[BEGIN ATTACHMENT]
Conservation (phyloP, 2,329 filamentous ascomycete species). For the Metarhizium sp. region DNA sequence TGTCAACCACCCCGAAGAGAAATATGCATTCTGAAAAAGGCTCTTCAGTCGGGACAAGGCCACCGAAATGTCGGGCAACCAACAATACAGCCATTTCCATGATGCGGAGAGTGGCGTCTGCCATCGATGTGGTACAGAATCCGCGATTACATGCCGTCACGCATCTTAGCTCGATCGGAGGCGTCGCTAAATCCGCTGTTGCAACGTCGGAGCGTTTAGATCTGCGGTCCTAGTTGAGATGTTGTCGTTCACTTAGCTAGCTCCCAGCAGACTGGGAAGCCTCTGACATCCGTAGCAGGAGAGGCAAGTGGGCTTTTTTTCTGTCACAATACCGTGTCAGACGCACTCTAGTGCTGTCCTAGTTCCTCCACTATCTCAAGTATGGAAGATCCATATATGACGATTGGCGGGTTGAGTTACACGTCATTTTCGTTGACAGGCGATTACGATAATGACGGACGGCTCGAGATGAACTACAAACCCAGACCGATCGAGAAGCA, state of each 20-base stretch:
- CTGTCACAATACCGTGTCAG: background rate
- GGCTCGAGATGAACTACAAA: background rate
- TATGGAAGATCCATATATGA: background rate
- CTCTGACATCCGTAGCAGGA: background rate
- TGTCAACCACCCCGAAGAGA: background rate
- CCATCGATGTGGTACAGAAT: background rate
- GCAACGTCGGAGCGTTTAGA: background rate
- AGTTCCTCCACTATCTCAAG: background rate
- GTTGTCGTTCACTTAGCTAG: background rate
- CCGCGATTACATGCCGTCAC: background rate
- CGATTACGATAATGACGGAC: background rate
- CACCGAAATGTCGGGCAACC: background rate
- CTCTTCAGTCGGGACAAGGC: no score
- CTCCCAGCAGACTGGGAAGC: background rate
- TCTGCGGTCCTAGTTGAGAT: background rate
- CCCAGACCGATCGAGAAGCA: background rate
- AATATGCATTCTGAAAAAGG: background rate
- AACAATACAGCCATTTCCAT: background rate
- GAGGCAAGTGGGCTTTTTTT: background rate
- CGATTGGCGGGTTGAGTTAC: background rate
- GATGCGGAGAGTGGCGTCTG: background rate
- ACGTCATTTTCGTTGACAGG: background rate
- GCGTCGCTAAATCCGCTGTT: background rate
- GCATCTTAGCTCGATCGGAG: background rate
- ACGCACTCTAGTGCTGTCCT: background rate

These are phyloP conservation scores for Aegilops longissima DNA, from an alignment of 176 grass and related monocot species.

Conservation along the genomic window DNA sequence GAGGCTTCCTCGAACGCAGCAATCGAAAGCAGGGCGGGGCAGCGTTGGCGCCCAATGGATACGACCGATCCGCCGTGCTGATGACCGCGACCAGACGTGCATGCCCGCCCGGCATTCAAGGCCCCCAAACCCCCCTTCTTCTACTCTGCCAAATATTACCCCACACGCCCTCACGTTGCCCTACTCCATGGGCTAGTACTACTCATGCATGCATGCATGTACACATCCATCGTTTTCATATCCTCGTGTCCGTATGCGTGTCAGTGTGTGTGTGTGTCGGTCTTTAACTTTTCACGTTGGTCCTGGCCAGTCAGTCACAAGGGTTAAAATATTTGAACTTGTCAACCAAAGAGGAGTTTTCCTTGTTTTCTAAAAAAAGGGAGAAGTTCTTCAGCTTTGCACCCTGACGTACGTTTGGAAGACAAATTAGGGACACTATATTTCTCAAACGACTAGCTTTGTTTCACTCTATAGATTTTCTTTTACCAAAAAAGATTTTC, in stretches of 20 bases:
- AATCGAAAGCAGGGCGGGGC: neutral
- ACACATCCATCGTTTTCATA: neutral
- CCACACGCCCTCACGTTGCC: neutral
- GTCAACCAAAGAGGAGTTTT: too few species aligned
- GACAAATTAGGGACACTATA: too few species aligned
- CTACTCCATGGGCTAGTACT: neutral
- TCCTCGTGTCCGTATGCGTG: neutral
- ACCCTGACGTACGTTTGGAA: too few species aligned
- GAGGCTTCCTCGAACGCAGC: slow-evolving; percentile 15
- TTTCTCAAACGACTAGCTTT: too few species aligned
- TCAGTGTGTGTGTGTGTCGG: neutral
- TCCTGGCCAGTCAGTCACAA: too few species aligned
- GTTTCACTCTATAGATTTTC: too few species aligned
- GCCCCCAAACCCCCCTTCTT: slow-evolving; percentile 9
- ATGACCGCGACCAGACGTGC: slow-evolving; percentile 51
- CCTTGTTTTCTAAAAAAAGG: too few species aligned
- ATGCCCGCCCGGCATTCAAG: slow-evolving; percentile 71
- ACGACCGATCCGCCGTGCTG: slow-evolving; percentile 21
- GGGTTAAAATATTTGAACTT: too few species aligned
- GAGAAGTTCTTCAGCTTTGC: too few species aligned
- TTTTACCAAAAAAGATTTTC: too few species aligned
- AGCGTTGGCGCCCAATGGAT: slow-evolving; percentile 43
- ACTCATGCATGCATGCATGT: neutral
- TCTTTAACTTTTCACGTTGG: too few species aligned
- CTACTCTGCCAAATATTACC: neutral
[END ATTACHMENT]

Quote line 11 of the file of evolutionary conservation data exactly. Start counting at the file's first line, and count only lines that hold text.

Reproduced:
- CCGCGATTACATGCCGTCAC: background rate